Bojel Bah, Fatou Jawo, Meta Bah, and Samba Sarjo are from Sintet and Sangajorr. In the second instalment of our four-part series, they talk to JFJ researcher BABA GALLEH JALLOW about their victimisations and their views on the reparation programme.
My name is Bojel Bah, a native of Sintet village. I am a victim of the witch hunt
We received a small benefit of GMD50,000 ($1,000) from the TRRC’s reparation programme. At the time, we were all struggling financially and the little money I was given was immediately spent on our basic needs, including medical treatment for both my husband and I, our children’s education expenses, and feeding the family. We were going through hardship at the time.
The money was insufficient to address our needs. We have to fend for our children and ourselves, yet my husband and I are not well. Since our victimisation, our health has deteriorated to the point we can no longer work to earn a living. My husband can no longer do anything for himself and has to be assisted to do the most basic of things.
We were accused of practising witchcraft and forcefully taken to Kanilai. We were made to drink some herbal concoctions that affected our health. The whole community turned against us and has continued to ostracise us. This has caused us a lot of pain and suffering.
I cannot comment on the process of deciding who should get reparations and whether it was conducted fairly, but I am glad that I received some money to help my family.
I expect the government to help me further, especially to complete a house that I am constructing.
I also urge President Adama Barrow’s government to seriously address victims’ welfare. Our victimisation has caused us a lot of pain and hardship, especially women. Our enemies are laughing at us behind our backs. They accuse us of lying about our victimisation, saying: “Look at them. They are going but they will not return with anything because they are lying. Nothing happened to them.”
We dare not even disclose to the non-victims among us who got reparations and who did not because we want to avoid being ridiculed.
My name is Fatou Jawo of Sintet village and a victim of the witch hunt.
I gave my statement to the TRRC the first time they visited the village. However, I have never received any reparation. This has been a big mystery to me because I attended all the meetings organised for the victims between here and Sibanor (a neighbouring village). I always participated actively, sharing the story of my victimisation because this was a good source of healing for me. It helped to reduce the anger I felt. I am always happy to receive visitors and share the pain I feel. I believe it lessens the burden in my heart.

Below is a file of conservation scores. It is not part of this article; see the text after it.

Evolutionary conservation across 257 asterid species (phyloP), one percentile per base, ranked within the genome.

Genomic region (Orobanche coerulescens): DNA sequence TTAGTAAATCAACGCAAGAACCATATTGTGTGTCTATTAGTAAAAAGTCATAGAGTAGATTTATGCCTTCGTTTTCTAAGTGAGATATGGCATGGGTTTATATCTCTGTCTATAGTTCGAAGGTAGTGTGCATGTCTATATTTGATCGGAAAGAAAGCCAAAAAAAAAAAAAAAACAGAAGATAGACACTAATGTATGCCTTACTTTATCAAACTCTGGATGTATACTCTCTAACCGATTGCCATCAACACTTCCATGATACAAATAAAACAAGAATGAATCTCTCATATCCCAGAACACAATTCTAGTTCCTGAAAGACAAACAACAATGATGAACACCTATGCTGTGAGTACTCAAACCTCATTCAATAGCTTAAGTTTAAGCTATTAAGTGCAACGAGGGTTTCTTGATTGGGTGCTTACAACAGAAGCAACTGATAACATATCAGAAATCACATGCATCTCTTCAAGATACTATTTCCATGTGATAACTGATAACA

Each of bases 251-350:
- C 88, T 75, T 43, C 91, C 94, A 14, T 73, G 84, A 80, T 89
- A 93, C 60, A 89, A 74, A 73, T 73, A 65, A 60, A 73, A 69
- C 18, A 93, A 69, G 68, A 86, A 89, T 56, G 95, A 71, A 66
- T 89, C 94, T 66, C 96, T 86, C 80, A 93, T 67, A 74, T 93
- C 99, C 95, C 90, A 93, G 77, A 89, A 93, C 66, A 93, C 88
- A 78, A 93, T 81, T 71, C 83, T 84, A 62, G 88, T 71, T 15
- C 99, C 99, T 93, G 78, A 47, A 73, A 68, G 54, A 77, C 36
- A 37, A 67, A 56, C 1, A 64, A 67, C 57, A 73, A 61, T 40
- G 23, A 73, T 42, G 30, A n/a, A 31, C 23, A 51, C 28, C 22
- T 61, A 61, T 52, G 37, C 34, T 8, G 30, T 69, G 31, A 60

It breaks my heart when people talk behind my back, saying that my efforts are an exercise in futility and that I shall not get any benefits. Ironically, they seem to have been vindicated because my name did not appear on the list of those to be awarded reparation.
Since my victimisation, I have not been able to work. My children and I depend on my only brother.
I still do not understand why I was not compensated. I know people in my village who have never been victimised, have never set foot in Kanilai, but they were given reparations. I even asked one of the TRRC staff members who came to distribute the reparation funds why my name was not on the list. He promised to look into it but I never heard from him again. Three days after the group left, I visited the TRRC offices to enquire about my case and I was promised that someone would look into it. I am still waiting.
I think it was not fair the way the whole issue of the reparations was handled. We all suffered, both the people who were taken to Kanilai and made to drink Jammeh’s concoctions and those who had to flee their homes and hide in the bush to escape being captured by the witch hunters. For the latter, the victimisation was different.
We were taken away and forced to drink the concoction from a very dirty container, from where people took showers. I was made to drink three one-litre cups of the liquid and bathe in it. Some of it was sprayed into my eyes and I had to chew and swallow the herbs that were used to make it. I fell unconscious and when I came to, I found that I had lost all my senses. People said I had gone crazy. For three days, I wandered around, unaware of my surroundings until I was rescued by another villager.
I was made to undress, standing stark naked in front of strange men. This caused me unimaginable humiliation and degradation because I have never allowed anyone, not even my husband, to see me naked, let alone strangers, some of whom were young enough to be my children. I should have been given reparation due to the horrible treatment I was subjected to.
I have a question for the TRRC and the government: Why was I not granted reparation, yet I gave a statement about my victimisation? Perhaps the fault lies with the statement-takers and those who were responsible for paying the reparation. Perhaps they made a mistake. I do not know.